Current California Labor Code Section 98.7 provides that any person who believes that he or she has been discharged from employment or otherwise discriminated against in violation of any law under the jurisdiction of the California Division of Labor Standards Enforcement (DLSE) may file a complaint with the DLSE within six months after the occurrence of the alleged violation. Through this Labor Code section, the DLSE has jurisdiction to resolve disputes arising from 48 statutes and regulations.
California law also contains a strong public policy that favors the protection of employees from retaliation for exercising their rights under the California Labor Code, and the DLSE has established procedures to investigate retaliation complaints and to enforce determinations of unlawful retaliation issued by the Labor Commissioner.
What Would Assembly Bill 1947 Require?
Assembly Bill (AB) 1947 seeks to expand DLSE enforcement under Section 98.7 by doubling the period of time individuals have to file complaints with the DLSE. The bill also includes a provision that would increase incentives to civil litigation.
First, AB 1947 would amend Labor Code Section 98.7 to provide that employees will have one year from the date on which they are “discharged or otherwise discriminated against in violation of any law under the jurisdiction of the Labor Commissioner” to file a complaint with the DLSE. The bill thus extends the time in which employees can bring such charges from six months to one year.
Second, AB 1947 would amend Labor Code Section 1102.5, which prohibits retaliation against employees who report employer violations or noncompliance with local, state, or federal statutes or regulations. Labor Code Section 1102.5 does not require an actual violation, as it protects employees who have “reasonable cause to believe” that their employer violated or failed to comply with the law.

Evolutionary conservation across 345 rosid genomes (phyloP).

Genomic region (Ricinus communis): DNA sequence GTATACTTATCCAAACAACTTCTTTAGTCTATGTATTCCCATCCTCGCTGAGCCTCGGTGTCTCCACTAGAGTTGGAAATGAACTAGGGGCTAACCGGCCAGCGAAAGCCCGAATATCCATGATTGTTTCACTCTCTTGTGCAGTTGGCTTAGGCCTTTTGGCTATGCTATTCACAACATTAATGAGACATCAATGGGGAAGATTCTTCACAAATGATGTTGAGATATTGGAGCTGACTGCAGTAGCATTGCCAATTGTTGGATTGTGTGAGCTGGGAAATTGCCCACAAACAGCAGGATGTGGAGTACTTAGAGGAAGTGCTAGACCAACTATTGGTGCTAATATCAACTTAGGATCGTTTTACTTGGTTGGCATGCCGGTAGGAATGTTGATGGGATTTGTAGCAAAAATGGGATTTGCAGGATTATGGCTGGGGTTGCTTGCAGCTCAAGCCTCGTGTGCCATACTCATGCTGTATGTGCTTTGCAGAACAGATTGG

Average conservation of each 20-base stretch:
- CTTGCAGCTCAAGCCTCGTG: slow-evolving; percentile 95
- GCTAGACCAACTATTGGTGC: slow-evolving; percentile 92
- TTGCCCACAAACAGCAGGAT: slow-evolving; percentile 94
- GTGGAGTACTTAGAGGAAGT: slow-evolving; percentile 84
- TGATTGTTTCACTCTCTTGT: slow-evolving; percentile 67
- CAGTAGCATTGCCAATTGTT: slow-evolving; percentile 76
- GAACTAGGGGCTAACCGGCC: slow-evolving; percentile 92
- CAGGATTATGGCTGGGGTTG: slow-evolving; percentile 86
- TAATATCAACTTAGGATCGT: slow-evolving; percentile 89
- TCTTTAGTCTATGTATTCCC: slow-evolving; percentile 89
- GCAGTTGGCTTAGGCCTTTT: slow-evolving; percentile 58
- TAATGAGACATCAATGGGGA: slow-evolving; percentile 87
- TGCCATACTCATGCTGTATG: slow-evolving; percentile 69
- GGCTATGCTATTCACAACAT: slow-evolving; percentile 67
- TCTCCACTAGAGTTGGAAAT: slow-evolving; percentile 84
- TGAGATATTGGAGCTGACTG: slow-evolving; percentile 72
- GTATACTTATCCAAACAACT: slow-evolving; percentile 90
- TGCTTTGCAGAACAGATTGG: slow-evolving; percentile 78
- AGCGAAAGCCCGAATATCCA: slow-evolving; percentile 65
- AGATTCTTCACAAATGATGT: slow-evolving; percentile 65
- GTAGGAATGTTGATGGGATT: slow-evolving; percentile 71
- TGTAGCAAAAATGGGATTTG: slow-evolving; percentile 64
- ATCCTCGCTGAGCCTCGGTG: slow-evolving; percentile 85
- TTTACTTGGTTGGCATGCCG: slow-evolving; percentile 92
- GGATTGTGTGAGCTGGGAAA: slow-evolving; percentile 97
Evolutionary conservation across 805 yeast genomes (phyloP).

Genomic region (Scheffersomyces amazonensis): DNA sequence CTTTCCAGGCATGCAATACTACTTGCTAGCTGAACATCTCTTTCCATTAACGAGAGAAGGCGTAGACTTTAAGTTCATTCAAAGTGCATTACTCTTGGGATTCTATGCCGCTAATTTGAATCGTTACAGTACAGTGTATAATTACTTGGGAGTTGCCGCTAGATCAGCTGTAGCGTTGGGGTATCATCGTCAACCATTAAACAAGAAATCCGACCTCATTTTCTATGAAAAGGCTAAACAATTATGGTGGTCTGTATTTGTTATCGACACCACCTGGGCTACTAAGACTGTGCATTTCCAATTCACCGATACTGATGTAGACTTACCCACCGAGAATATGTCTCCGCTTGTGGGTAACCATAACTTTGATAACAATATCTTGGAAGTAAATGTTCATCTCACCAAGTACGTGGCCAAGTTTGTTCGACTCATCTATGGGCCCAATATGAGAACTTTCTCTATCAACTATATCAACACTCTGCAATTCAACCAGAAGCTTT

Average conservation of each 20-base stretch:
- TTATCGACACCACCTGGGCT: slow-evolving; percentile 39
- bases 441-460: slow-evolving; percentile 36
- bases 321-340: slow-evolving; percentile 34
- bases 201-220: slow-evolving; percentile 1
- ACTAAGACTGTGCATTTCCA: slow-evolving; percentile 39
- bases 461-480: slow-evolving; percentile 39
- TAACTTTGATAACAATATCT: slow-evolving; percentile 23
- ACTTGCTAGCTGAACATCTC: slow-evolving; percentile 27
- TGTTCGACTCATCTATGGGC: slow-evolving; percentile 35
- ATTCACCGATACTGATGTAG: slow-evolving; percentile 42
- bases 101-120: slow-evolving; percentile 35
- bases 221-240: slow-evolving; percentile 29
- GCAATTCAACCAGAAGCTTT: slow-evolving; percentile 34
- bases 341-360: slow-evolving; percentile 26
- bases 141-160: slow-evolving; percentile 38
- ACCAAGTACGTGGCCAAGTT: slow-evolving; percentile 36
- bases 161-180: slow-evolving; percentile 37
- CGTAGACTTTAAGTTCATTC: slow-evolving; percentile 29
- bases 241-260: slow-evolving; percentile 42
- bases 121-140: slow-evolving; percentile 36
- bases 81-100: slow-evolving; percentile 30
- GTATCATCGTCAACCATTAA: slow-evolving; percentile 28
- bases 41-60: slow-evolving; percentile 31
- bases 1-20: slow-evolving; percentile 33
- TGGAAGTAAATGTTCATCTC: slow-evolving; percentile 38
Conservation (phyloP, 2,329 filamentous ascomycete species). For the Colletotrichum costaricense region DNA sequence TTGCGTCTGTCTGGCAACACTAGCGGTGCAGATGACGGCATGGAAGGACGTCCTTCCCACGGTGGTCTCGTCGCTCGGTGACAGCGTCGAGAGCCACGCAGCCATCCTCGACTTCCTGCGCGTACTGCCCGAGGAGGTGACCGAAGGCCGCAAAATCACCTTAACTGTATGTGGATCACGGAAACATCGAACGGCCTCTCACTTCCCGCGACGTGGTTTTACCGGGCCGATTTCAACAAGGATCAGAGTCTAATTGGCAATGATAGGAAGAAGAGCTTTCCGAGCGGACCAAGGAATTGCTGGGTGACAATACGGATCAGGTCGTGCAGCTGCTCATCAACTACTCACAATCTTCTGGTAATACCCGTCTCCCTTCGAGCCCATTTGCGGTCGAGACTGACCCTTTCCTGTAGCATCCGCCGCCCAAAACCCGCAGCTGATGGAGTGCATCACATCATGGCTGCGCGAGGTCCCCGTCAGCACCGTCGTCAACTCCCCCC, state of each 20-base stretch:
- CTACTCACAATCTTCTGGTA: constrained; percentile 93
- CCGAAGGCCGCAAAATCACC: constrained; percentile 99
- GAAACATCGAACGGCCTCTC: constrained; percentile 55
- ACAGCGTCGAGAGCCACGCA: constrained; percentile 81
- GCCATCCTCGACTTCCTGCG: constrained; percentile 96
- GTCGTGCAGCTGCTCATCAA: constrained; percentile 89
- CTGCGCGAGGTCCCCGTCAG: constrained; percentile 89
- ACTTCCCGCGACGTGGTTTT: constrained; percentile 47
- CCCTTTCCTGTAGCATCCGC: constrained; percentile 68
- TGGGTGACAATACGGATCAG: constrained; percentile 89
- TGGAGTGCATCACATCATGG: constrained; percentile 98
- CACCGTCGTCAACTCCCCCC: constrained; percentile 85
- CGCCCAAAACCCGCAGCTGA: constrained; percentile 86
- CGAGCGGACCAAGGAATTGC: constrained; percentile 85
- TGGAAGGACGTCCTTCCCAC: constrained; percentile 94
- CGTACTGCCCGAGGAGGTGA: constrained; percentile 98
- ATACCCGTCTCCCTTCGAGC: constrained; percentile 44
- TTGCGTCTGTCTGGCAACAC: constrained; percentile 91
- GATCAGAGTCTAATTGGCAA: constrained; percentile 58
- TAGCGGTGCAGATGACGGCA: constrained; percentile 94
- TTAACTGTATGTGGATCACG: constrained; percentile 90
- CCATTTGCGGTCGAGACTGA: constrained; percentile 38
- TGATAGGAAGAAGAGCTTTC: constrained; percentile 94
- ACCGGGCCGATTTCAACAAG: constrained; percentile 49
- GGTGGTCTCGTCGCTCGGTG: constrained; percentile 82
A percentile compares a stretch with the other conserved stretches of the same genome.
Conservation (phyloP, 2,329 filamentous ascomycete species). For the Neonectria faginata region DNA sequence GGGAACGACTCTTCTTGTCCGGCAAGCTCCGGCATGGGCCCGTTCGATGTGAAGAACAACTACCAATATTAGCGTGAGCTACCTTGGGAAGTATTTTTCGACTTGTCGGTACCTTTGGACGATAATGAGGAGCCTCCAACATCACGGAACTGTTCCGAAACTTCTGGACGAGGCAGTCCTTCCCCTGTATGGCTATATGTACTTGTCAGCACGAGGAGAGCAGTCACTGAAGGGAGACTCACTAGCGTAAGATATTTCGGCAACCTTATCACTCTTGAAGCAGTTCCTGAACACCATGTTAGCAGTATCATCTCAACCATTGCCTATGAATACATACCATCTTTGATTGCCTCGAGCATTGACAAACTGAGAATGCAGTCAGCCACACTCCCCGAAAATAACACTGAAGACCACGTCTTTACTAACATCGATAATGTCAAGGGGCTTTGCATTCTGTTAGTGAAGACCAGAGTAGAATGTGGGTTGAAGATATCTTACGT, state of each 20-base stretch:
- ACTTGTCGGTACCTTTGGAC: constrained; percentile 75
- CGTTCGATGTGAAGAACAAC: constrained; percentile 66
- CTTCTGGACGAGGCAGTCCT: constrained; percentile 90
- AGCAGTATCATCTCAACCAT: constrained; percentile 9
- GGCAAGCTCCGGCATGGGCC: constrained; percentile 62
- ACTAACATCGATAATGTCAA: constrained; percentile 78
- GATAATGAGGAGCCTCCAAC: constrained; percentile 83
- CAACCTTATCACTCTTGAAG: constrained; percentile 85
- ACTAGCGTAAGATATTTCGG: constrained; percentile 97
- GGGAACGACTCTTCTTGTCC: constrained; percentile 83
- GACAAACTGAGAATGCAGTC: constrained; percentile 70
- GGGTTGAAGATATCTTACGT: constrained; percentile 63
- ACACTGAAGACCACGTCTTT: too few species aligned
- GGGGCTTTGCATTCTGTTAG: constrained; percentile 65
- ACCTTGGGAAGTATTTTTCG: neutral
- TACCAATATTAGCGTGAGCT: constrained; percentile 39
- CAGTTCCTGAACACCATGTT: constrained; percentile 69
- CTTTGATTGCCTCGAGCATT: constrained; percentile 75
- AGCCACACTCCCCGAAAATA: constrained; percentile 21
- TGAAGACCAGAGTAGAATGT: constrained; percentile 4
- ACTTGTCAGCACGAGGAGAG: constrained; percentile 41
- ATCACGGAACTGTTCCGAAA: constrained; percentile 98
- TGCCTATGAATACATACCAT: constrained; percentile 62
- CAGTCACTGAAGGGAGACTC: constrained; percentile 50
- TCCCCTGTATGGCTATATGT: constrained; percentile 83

Finally, AB 1947 would add a last line to Labor Code Section 1102.5 that states the following: “The court is authorized to award reasonable attorney’s fees to a plaintiff who brings a successful action for a violation of these provisions.” Thus, the bill provides an enhanced financial incentive for employees to file civil claims under Labor Section 1102.5 against employers instead of using the DLSE investigation process.
Opposition to the bill will likely highlight that there is a policy reason to favor DLSE enforcement over civil litigation, as the DLSE’s procedures provide a more efficient resolution process for alleged violations. Adding an attorney’s fees provision that would only benefit plaintiffs seems to undermine that policy by incentivizing litigation instead.
Recent DLSE Enforcement Trends
DLSE enforcement under Labor Code Section 98.7 has been rapidly expanding over the last 10 years. For example, according to the DLSE’s annual reports, the DLSE had jurisdiction to resolve disputes arising from 31 different statutes and regulations in 2011. Now, the DLSE has jurisdiction to resolve disputes arising from 48 statutes and regulations, a 55 percent increase in the scope of its enforcement power. Moreover, in 2011, the DLSE received a total of 2,742 complaints of alleged violations. In 2018 (which is when the DLSE issued its most recent report), the DLSE received 5,633 total complaints.
In 2018, the largest group of complaints filed (a total of 2,145) were based on allegations of retaliation for filing (or threatening to file) a claim relating to a right that is under the jurisdiction of the DLSE. The second largest group of complaints filed (a total of 2,095) were based on allegations of retaliation for disclosing violations of noncompliance with local, state, or federal law under Labor Code Section 1102.5. And, the third largest group of complaints filed (a total of 561) were based on allegations that employees were retaliated against for initiating proceedings relating to workplace safety or health conditions.
Thus, even though the DLSE has doubled its enforcement activities in the last 10 years alone, AB 1947 would increase that trend even more rapidly by doubling the limitations period to bring such claims, and adding new financial incentives for plaintiffs to file retaliation lawsuits under Labor Code Section 1102.5.
What Is the Status of AB 1947?
AB 1947 is in committee, and the California Assembly will resume the hearing and amendment process this month. More than a dozen Assembly members are sponsoring the bill, so there is strong support for its passage moving forward. That said, with California’s employers already suffering significant losses in this pandemic period, there will likely be energized opposition to a bill that would expand DLSE enforcement and potentially increase civil litigation against employers.
Ogletree Deakins will continue to monitor and report on developments with respect to the legislation and will post updates as developments warrant.